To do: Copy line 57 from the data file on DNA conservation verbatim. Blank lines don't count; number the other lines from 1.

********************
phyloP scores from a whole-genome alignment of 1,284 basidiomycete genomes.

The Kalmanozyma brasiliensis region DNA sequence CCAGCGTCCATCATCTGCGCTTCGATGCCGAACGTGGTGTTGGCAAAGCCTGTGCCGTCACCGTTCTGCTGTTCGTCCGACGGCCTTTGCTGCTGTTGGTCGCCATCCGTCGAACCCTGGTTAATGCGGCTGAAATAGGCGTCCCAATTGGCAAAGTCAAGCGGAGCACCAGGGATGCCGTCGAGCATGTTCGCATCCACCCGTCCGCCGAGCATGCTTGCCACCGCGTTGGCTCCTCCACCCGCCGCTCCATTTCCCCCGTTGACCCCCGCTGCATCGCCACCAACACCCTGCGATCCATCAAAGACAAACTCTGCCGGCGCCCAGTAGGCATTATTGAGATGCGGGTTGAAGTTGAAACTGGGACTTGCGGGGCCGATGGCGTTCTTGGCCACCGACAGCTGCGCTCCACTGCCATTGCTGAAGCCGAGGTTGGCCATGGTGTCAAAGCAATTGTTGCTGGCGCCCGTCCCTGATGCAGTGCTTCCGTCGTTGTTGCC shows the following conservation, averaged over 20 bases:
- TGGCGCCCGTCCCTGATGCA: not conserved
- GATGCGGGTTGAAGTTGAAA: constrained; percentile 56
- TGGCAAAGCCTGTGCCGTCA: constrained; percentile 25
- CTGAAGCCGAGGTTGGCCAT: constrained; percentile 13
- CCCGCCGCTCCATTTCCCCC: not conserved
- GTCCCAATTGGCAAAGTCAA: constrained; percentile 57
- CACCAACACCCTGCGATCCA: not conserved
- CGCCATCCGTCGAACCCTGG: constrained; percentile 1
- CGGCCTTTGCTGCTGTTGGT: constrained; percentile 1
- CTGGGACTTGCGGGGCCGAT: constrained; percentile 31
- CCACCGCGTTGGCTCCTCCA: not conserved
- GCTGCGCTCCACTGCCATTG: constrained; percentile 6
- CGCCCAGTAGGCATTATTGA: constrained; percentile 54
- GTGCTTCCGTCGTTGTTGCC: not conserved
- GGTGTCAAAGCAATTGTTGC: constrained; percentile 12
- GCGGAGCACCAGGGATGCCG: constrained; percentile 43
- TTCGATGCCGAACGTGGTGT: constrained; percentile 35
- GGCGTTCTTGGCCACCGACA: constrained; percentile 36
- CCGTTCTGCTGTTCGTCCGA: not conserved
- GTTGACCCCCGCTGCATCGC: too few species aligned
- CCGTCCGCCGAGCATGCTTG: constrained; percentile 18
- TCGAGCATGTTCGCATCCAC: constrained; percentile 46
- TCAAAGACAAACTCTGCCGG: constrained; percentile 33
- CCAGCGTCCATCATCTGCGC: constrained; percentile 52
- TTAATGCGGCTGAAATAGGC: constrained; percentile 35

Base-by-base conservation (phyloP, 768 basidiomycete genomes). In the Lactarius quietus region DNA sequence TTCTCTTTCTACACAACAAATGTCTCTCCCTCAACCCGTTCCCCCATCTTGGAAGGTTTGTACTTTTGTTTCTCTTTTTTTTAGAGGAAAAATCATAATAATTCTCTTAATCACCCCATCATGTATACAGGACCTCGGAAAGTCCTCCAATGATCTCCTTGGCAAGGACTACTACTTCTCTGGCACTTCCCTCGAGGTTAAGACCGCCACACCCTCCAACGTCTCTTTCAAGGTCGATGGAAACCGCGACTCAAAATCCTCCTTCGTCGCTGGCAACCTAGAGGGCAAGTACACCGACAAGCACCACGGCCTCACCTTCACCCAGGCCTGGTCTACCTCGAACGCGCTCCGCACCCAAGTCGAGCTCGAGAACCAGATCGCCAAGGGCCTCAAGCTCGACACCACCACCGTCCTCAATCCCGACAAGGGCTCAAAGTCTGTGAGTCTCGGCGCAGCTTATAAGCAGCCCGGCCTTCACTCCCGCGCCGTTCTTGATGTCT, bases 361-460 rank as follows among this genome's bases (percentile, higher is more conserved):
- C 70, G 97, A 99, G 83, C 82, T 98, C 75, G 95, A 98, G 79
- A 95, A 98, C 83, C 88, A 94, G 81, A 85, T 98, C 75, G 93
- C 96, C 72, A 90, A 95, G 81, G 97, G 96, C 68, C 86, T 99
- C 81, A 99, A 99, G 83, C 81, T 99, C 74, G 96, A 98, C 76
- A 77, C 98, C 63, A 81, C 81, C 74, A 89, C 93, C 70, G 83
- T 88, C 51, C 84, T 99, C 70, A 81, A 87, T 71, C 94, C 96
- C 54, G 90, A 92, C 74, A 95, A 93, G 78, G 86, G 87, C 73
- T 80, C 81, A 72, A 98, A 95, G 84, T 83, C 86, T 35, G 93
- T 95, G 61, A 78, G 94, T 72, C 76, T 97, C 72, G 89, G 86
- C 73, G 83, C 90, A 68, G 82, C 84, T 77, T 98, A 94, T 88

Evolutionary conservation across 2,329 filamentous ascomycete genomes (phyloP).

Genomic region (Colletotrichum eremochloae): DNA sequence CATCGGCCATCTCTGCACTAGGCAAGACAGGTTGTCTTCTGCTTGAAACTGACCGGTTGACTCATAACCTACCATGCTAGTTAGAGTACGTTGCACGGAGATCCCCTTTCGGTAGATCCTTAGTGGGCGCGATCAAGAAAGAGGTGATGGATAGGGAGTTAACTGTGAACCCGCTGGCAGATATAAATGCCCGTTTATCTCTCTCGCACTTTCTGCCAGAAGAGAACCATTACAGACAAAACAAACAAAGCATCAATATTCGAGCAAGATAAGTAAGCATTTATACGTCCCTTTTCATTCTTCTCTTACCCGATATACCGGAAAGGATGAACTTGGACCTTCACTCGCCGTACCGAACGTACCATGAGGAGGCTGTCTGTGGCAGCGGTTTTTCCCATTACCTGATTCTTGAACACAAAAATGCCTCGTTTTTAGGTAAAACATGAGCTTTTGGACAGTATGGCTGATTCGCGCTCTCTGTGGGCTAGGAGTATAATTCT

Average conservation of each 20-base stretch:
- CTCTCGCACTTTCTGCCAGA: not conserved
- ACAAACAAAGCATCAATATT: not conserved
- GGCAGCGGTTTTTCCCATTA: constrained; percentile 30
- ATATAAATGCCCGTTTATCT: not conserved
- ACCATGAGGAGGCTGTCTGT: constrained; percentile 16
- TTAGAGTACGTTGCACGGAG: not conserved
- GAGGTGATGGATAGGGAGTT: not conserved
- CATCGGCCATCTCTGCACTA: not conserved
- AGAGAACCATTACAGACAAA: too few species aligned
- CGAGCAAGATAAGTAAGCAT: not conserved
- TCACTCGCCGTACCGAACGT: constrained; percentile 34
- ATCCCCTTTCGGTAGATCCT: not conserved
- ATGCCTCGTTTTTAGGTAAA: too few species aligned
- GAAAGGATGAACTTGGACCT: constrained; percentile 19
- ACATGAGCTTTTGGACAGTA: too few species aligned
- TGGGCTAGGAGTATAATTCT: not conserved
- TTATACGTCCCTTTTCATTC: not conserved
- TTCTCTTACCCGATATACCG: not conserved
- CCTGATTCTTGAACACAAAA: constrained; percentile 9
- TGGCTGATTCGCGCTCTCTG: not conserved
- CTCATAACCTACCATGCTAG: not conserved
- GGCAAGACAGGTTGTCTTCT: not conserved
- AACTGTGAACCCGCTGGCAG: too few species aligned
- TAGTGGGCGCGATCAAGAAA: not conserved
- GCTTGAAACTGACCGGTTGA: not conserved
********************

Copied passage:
- TGGGCTAGGAGTATAATTCT: not conserved